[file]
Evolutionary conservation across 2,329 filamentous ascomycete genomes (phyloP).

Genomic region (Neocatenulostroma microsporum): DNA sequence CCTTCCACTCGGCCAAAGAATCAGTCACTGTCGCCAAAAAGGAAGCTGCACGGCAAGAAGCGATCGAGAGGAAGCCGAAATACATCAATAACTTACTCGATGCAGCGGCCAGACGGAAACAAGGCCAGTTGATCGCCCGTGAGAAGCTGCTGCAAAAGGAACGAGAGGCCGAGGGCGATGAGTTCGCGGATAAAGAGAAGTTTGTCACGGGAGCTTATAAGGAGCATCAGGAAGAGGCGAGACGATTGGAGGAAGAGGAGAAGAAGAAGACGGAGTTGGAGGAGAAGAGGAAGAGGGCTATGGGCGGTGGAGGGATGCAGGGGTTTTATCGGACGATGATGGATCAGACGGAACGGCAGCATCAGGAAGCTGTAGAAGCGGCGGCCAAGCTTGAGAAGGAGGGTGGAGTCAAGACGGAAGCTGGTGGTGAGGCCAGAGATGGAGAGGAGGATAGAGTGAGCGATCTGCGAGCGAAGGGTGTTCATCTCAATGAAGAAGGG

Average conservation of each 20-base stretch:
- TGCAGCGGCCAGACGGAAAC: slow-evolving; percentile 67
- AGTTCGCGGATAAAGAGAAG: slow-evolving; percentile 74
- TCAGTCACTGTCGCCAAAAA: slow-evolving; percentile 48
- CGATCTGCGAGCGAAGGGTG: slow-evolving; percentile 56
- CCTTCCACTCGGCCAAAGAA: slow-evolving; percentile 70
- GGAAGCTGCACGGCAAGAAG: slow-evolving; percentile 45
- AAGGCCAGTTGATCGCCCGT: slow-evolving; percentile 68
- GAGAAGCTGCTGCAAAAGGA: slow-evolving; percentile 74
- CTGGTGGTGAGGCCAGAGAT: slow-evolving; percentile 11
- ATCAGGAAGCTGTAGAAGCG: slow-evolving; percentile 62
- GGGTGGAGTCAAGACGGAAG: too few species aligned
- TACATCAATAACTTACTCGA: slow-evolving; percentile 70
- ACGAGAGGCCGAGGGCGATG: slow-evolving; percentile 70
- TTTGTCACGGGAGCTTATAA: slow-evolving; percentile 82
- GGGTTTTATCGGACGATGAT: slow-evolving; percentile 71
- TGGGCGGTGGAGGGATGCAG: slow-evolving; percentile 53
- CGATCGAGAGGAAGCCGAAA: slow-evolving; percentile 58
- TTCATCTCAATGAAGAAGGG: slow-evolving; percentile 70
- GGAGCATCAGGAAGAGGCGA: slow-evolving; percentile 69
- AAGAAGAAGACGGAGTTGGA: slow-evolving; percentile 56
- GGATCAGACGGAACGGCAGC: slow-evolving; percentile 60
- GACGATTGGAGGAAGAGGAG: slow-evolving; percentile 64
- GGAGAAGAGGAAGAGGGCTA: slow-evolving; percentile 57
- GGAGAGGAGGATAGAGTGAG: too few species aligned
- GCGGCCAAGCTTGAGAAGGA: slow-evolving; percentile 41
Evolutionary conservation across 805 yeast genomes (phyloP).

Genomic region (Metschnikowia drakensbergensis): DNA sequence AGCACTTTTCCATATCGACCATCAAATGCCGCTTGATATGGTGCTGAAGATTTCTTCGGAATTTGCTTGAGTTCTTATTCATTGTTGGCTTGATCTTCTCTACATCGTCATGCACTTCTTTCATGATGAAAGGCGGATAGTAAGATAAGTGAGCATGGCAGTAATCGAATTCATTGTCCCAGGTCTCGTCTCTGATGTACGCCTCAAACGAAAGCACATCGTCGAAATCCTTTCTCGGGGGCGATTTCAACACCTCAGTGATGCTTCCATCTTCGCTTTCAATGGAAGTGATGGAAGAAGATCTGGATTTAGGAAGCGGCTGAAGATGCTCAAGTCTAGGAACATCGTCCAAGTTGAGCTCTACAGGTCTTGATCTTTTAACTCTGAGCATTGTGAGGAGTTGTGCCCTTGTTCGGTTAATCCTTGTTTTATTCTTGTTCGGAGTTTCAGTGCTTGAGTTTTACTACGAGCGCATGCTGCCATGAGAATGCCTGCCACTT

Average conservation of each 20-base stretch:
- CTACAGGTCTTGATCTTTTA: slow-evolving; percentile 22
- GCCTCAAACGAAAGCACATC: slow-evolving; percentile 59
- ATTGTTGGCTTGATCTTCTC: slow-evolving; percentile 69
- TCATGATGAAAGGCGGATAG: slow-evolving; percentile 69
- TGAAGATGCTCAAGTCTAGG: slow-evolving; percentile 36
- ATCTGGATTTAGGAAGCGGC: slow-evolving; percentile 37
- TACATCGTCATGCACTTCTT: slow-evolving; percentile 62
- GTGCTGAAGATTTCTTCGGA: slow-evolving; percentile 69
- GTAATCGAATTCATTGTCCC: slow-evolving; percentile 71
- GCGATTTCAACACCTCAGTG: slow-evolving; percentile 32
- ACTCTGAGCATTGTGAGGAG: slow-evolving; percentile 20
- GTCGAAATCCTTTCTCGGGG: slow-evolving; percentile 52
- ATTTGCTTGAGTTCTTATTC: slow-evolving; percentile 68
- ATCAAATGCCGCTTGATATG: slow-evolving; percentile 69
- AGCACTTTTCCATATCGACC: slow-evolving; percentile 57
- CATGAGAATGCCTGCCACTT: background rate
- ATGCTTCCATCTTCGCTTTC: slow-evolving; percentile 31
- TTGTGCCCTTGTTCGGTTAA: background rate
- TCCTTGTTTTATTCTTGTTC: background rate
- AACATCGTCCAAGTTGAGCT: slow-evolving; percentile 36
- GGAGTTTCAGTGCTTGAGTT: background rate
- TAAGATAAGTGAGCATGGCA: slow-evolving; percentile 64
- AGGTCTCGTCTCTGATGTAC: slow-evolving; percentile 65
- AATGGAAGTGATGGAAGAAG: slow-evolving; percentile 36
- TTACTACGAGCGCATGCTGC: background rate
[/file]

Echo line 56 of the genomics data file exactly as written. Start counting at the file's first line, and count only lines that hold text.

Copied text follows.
- TTACTACGAGCGCATGCTGC: background rate